AA: You recently gave a presentation at the Southern Neurosurgery Society titled “Senior Neurosurgery: Transition of the Fourth Quarter.” Why is this an important topic?
CW: While I was the hospital’s chief of staff, some of the issues that came before the medical staff leadership involved aging physicians. In addition, a matter of concern at Semmes-Murphey involved manpower, specifically keeping a balance of young, mid-career and senior members. There are socioeconomic issues for neurosurgeons who become senior and don’t work at the same pace as when they were younger. If you Google “senior surgeon,” the first thing that pops up is not how great the senior surgeons are, it is that “the senior surgeon is a problem.” These articles note that most people who have been in place for quite some time have established themselves, are respected and have been “the rainmakers.” Challenging them about what they are doing is difficult so they are in a free fall with no real supervision of their practice.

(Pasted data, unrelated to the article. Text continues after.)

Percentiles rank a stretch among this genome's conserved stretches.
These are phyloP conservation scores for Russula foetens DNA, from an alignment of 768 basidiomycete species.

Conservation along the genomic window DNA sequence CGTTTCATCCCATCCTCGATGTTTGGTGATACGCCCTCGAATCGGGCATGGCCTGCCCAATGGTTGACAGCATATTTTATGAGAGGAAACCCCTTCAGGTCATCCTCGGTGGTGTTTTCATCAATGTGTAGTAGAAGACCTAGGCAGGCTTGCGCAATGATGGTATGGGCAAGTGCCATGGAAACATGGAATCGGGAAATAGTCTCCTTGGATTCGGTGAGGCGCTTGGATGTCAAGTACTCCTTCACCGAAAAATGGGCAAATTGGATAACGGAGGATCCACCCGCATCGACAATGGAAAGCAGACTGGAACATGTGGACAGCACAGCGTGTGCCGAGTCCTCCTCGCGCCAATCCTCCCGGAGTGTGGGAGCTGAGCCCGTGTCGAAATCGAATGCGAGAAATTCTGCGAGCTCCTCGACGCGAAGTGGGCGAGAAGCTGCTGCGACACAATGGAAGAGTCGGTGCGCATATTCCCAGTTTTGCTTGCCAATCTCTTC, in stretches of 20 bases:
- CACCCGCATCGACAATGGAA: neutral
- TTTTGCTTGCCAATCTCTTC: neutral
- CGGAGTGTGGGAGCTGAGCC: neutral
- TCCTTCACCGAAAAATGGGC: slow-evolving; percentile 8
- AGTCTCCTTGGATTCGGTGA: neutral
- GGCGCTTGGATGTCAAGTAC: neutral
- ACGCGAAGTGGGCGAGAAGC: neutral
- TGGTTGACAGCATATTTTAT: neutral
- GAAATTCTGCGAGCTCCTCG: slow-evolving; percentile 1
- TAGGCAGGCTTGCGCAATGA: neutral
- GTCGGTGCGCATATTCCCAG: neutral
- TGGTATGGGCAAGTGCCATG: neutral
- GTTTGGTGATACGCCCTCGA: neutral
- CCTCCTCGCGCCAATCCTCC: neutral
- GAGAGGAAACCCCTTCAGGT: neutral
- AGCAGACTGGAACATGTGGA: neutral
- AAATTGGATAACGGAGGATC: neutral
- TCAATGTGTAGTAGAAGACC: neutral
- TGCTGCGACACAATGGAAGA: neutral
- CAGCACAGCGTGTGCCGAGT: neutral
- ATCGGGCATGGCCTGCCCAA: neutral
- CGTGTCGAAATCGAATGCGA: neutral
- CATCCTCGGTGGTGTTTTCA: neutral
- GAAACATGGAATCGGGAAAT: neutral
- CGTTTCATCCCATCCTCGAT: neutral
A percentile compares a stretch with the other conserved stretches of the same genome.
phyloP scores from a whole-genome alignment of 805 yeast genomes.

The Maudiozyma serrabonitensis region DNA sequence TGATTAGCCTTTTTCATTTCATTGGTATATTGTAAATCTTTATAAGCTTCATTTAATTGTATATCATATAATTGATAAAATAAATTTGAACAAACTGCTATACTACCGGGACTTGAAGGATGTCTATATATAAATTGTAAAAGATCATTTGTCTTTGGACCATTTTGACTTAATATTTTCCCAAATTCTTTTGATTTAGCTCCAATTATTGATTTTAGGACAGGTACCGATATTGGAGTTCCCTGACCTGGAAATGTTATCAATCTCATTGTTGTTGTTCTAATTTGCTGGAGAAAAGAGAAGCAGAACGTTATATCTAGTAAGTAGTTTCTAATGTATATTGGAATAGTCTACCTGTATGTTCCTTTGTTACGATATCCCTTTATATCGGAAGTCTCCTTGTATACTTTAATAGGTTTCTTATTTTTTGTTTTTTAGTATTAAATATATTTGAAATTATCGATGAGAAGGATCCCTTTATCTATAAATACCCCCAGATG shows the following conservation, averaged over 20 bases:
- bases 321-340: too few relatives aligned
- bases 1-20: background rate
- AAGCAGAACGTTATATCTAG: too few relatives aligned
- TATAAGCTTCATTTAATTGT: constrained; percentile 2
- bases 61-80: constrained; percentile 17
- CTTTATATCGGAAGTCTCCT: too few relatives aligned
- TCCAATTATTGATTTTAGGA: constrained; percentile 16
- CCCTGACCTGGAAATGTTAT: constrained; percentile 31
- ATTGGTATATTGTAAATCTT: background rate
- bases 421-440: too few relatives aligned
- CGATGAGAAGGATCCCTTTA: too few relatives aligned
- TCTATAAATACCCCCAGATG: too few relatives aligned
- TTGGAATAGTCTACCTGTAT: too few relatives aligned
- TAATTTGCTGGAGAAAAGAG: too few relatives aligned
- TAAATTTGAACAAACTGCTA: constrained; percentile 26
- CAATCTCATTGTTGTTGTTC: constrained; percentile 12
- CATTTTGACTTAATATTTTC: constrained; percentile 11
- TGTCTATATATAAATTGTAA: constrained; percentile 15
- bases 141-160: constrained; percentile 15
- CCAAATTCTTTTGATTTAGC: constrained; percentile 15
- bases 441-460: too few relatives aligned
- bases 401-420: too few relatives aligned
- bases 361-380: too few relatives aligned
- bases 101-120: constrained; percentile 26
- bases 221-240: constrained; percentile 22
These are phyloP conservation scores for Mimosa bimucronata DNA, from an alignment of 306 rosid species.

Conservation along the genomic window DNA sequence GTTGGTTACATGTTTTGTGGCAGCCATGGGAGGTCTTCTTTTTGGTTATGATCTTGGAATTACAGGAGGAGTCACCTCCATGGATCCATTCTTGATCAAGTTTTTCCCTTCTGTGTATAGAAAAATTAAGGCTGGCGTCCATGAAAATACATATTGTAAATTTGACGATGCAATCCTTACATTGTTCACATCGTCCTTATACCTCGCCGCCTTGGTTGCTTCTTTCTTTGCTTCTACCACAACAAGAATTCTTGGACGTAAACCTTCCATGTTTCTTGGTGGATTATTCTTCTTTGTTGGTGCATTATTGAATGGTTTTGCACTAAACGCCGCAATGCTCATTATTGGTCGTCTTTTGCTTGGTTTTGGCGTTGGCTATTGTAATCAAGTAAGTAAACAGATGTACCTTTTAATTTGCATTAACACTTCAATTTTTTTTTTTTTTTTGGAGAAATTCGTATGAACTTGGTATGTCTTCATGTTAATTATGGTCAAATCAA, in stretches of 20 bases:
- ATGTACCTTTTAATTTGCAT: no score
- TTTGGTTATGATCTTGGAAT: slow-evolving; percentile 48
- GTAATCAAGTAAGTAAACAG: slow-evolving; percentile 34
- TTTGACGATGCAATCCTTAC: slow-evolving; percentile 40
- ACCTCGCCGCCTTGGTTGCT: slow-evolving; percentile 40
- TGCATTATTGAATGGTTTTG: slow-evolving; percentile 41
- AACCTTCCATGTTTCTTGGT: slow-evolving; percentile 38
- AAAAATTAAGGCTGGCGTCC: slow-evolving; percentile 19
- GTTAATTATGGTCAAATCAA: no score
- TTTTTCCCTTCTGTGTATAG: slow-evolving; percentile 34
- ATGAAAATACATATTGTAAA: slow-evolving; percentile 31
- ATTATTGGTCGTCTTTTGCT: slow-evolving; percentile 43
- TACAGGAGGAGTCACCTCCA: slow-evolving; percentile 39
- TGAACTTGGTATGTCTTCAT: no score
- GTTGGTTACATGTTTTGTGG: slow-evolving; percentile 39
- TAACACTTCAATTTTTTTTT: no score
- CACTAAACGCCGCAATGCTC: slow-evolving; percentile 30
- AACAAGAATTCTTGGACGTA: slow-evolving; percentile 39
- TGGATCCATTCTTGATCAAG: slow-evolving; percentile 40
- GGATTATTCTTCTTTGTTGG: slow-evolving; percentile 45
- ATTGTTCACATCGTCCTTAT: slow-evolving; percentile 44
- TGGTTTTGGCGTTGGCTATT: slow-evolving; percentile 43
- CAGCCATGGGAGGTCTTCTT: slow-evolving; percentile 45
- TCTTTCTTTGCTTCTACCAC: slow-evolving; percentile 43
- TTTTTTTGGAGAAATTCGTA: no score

Optimally, surgeons must think about and plan ahead for this. We must be prepared to get out of the way and let the next generation do many of the things that we did. This also means stepping aside to let new thought, new leadership and new plans come forward. We must be willing to take a reduction in compensation. But, I think there is still a significant need for the experience and skills that the senior neurosurgeon has acquired over time.
AA: You have also pointed out there are some characteristics of neurosurgery, in particular, that make this an important issue. Can you talk about that a little bit?